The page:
# Project Euler: Problem 59

https://projecteuler.net/problem=59

Each character on a computer is assigned a unique code and the preferred standard is ASCII (American Standard Code for Information Interchange). For example, uppercase A = 65, asterisk (*) = 42, and lowercase k = 107.

A modern encryption method is to take a text file, convert the bytes to ASCII, then XOR each byte with a given value, taken from a secret key. The advantage with the XOR function is that using the same encryption key on the cipher text, restores the plain text; for example, 65 XOR 42 = 107, then 107 XOR 42 = 65.

For unbreakable encryption, the key is the same length as the plain text message, and the key is made up of random bytes. The user would keep the encrypted message and the encryption key in different locations, and without both "halves", it is impossible to decrypt the message.

Unfortunately, this method is impractical for most users, so the modified method is to use a password as a key. If the password is shorter than the message, which is likely, the key is repeated cyclically throughout the message. The balance for this method is using a sufficiently long password key for security, but short enough to be memorable.

Your task has been made easy, as the encryption key consists of three lower case characters. Using cipher.txt (in this directory), a file containing the encrypted ASCII codes, and the knowledge that the plain text must contain common English words, decrypt the message and find the sum of the ASCII values in the original text.

The following cell shows examples of how to perform XOR in Python and how to go back and forth between characters and integers:

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In [ ]:

assert 65 ^ 42 == 107
assert 107 ^ 42 == 65
assert ord('a') == 97
assert chr(97) == 'a'

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Certain functions in the `itertools` module may be useful for computing permutations:

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from itertools

``````

Here's what I have so far, however it is not working and causes slowdown, so I wouldn't run it.

First, I started by creating lists that I would need.

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lst = []

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decrypted_message = []

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encrypted_message = []

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common = ['the', 'and', 'or']

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Then, I set a variable file to the open cipher.txt. I set it in r+ mode just to be safe in case I needed to edit the file.

I knew my key had to be three lower case letters, so I created a dictionary that defined all the possibilies of all three letters.

I then added the contents of cipher.txt to lst.

However, lst just contained one string of all the numbers including the commas, so accessing the index where it was stored in lst and setting that to mess, I used the .split method to split the string into multiple strings and exluded the commas. I set that result to message.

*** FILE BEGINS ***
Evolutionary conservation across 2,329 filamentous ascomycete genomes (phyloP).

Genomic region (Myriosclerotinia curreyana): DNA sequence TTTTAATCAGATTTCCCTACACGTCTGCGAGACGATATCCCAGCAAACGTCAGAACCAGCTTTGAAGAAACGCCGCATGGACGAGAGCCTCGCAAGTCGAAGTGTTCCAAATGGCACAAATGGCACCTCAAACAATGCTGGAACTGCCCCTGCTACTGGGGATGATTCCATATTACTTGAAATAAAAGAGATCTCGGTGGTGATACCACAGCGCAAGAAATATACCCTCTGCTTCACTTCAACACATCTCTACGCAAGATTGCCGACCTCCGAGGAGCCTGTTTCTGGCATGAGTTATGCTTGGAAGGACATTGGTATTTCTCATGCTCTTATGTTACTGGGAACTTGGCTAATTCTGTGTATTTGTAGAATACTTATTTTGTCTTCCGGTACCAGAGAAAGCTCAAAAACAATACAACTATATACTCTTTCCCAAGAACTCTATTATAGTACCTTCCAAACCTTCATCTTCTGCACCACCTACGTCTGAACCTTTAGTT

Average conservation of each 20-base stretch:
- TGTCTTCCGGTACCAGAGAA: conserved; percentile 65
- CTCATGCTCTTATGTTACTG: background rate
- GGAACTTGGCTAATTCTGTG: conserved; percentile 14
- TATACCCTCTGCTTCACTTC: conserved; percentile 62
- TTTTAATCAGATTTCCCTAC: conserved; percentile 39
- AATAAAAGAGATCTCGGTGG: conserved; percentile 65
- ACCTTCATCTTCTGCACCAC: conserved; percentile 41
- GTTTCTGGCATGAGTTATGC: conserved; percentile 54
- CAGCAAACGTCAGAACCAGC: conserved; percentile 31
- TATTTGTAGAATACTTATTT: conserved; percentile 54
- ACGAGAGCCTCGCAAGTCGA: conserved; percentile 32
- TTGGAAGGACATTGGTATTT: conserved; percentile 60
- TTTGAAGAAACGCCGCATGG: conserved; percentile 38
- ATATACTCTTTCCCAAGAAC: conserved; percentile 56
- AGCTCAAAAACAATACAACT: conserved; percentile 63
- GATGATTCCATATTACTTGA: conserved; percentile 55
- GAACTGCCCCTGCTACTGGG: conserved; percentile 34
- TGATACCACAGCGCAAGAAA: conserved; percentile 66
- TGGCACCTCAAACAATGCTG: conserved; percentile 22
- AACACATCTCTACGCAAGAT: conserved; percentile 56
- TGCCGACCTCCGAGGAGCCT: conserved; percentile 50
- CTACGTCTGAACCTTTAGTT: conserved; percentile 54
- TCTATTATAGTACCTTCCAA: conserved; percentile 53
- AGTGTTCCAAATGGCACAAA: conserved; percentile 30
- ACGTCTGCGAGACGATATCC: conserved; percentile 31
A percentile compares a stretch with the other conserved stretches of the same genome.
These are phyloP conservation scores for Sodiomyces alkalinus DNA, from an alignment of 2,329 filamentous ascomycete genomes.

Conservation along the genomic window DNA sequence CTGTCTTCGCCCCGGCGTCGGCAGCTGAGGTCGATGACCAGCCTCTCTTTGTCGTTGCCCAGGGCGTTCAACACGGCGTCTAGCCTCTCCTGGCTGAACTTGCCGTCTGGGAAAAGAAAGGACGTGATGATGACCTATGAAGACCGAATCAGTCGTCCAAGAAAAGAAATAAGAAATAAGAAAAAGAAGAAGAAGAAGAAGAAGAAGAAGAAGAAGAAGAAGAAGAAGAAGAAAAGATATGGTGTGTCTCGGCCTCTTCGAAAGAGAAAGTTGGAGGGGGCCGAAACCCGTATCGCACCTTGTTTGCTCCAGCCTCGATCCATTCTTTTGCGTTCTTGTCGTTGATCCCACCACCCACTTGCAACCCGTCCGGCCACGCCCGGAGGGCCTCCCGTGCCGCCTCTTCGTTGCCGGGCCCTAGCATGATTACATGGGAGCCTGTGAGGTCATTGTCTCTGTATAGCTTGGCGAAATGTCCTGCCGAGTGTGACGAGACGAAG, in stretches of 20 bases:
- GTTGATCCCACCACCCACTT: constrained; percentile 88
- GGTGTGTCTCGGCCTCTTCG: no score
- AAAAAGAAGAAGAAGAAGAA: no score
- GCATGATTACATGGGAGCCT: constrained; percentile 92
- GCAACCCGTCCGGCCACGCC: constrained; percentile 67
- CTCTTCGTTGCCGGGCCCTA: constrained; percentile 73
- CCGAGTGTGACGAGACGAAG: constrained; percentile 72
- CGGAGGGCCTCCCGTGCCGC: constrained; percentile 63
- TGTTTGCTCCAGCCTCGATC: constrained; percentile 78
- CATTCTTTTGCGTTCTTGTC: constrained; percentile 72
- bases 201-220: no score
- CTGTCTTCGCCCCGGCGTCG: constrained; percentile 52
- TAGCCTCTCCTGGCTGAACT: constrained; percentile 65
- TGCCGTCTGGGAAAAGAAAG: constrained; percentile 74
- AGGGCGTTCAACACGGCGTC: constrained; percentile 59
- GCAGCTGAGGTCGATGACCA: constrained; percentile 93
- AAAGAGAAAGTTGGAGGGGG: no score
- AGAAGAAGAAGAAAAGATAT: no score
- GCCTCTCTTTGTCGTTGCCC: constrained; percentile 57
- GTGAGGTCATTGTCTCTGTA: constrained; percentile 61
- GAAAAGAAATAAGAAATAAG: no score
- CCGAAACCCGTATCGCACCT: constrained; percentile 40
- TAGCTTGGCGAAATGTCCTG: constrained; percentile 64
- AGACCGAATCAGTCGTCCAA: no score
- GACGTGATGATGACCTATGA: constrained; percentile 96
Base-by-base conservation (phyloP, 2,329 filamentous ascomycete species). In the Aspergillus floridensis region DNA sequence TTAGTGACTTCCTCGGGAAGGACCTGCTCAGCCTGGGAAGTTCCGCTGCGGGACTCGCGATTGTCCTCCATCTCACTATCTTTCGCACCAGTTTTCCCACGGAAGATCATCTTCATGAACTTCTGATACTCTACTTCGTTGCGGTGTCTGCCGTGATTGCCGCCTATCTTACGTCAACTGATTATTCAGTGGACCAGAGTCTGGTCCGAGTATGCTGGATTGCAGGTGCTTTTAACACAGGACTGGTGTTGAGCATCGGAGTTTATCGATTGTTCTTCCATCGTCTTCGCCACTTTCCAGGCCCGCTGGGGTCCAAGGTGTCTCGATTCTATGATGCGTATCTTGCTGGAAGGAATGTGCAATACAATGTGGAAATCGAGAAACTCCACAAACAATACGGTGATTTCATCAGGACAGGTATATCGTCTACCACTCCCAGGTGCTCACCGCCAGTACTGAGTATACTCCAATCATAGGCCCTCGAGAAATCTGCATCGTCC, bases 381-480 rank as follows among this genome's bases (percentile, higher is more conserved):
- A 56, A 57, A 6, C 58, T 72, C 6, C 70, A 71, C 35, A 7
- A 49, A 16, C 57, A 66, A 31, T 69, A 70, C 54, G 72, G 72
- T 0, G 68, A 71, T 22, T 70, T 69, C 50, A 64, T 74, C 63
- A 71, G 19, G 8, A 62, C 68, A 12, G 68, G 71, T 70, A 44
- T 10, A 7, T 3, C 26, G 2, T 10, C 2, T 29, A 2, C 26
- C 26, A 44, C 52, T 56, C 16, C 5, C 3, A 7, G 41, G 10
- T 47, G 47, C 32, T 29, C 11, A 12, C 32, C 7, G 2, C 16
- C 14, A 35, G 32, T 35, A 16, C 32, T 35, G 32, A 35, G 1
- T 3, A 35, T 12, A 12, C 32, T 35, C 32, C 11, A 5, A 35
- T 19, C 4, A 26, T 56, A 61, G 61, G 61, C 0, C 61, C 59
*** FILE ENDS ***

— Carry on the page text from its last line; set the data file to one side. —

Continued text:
Finally, I looped through message and turned all the elements into integers and appended them to encrypted_message.

Next is where I think I went wrong. My plan was to loop through encrypted_message and xor the values with all the possible values of the three characters in the key individually using nested for loops, and then append the final, decrypted characters to a list. However this would then obviously create a giant list with a ton of values in it. Using the common list of words defined above and seeing if those words were in my decrypted_message didn't work, since my list contained all possbile messages decoded with all possible keys, it would print out the entire list hence the problem.

I think I should've somehow found a way to only append the chr(f) to a list if the f's made sense together, however I am not sure how to do that.

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In :

# Causes computer slowdown, don't run
file = open("cipher.txt", "r+")

decrypt_key = { 'A' : range(ord('a'), ord('z')), 'B' : range(ord('a'), ord('z')), 'C' : range(ord('a'), ord('z'))}

for n in file:
lst.append(n)

mess = lst
message = mess.split(",")

for n in message:
encrypted_message.append(int(n))

for n in encrypted_message:
for x in decrypt_key['A']:
d = n ^ x
for y in decrypt_key['B']:
e = d ^ y
for z in decrypt_key['C']:
f = e ^ z
decrypted_message.append(chr(f))

if common and common and common in ''.join(decrypted_message):
print(''.join(decrypted_message))

file.close()

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---------------------------------------------------------------------------
TypeError                                 Traceback (most recent call last)
<ipython-input-38-d5edf2b31999> in <module>()
25
26 if common or common or common in ''.join(decrypted_message[0, 10]):
---> 27     print(''.join(decrypted_message[0, 10]))
28
29

TypeError: list indices must be integers, not tuple

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In :

# This cell will be used for grading, leave it at the end of the notebook.

``````